OCR has also proposed that the compliance deadline for all new and updated requirements in the Security and Privacy rules will be 180 days after the final update which I believe can be expected in Q4 this year. OCR is also proposing an additional one-year transition period to modify certain BA agreements. The NPRM further qualifies the one-year transition period as “The additional transition period would be available to a covered entity or business associate if, prior to the publication date of the modified Rules, the covered entity or business associate had an existing contract or other written arrangement with a business associate or subcontractor, respectively, that complied with the prior provisions of the HIPAA Rules and such contract or arrangement was not renewed or modified between the effective date and the compliance date of the modifications to the Rules.

Assuming that these timelines don’t change in the final rule, all CEs and BAs need to plan for full compliance with the final rules by Q2 of 2011 and for revision of existing BA agreements no later than Q2 of 2012. I want to emphasize here that the current BAs (as defined in section § 160.103  of 45 CFR 160) must already be in compliance with the current  Privacy Rule and certain provisions of the current Security Rule beginning February 18, 2010 as required by the HITECH Act. The new deadlines will apply only to the new BAs (see 2. a-f above)  and for all CEs and current BAs to comply with any new or updated requirements in the final rules.

So, what are the highlights in this NPRM? We have known all along (from the HITECH Act) that the BAs need to comply with the Privacy Rule and certain provisions of the Security Rule. The real highlight to me in this NPRM is the expansion of the definition of a BA. Pretty much everyone (including all subcontractors and others) that has the custody of PHI will now have to comply with both the Security and Privacy Rules. Another highlight to me is the expected compliance deadlines as discussed in the previous paragraph.

As I mentioned earlier in this post, I’ll provide an in-depth coverage of the updates to Security and Privacy Rules in two of my upcoming posts.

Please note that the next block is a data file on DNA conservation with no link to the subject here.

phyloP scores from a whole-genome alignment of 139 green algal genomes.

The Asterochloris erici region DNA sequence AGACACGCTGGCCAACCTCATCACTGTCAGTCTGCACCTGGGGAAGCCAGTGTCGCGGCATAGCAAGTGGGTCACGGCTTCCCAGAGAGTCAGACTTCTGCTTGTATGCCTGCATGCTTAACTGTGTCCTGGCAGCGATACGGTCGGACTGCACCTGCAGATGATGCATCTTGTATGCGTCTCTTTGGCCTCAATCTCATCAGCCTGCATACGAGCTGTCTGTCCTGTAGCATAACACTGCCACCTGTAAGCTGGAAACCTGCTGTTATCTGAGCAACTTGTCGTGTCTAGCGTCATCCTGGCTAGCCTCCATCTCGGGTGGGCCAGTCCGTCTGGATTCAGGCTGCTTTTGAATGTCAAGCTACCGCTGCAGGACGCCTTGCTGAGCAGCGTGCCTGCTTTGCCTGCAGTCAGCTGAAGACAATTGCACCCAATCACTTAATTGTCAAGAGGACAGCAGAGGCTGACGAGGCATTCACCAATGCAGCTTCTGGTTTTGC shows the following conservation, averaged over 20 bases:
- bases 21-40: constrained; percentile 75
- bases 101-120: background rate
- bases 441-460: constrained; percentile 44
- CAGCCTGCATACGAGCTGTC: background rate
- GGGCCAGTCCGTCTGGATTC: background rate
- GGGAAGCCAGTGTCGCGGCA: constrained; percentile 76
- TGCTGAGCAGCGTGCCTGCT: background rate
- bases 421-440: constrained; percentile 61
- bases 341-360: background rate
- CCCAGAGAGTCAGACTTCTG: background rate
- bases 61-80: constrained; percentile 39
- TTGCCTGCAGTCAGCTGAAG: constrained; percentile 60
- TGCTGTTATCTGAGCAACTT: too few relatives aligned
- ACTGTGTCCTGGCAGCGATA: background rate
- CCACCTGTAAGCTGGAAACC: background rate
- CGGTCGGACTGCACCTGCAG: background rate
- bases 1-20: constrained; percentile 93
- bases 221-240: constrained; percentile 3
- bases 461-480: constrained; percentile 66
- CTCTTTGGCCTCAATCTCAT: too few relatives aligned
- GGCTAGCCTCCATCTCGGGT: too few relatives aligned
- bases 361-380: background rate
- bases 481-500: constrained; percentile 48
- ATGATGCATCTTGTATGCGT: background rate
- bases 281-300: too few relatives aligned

As always, we welcome your thoughts and comments. We would also obviously like to hear if you need any consulting support in order to prepare for the anticipated HIPAA changes.

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2 thoughts on “Proposed updates to HIPAA Security and Privacy Rules – What is new?

  1. Jack Anderson Reply

    Your thoughtful blog seems to have missed an important set of comments from HHS about business associates who have a business associate agreement in place. HHS states:
    “For those business associates that have not already adopted HIPAA-compliant privacy and security standards for protected health information, the risk of criminal and/or civil monetary penalties may spur them to increase their efforts to comply with the privacy and security standards. Up to this point, the consequences of failing to meet the privacy and security standards were limited to a business loss in the form of a terminated contract. In the context of the business associate’s overall business, the risk of losing the contract may not be a sufficient incentive to warrant investing in added security or establishing privacy policies potentially at significant expense. There may be other more benign reasons such as ignorance of potential threats or lack of knowledgeable personnel on staff. Regardless of the reason, to avoid the risk of the far more serious penalties in this proposed rule, we expect that business associates and subcontractors that have been lax in their complying with the privacy and security standards may now take steps to enhance their security procedures and strengthen their policies for protecting the privacy of the protected health information under their control.”
    Simply put if you have signed a business associate agreement or have received an amended BA agreement you must be compliant, now.
    Don’t confuse this with the comment period or 180 day grace period, they are serious about being compliant, now.

    • Kamal Govindaswamy Post authorReply

      Jack,

      Appreciate your comment! I agree with you and it allows me to clarify the point regarding the effective dates.

      While I did say that the effective date of 180 days after the publication of the final updated rule applies only to the updated requirements, I should have emphasized that the current Business Associates (as defined in section § 160.103 of 45 CFR 160) must already be in compliance with the Privacy Rule and certain provisions of the Security Rule beginning February 18, 2010 as required by the HITECH Act.

      I just made an update to the post. Will be glad to hear further thoughts, if any. Thanks!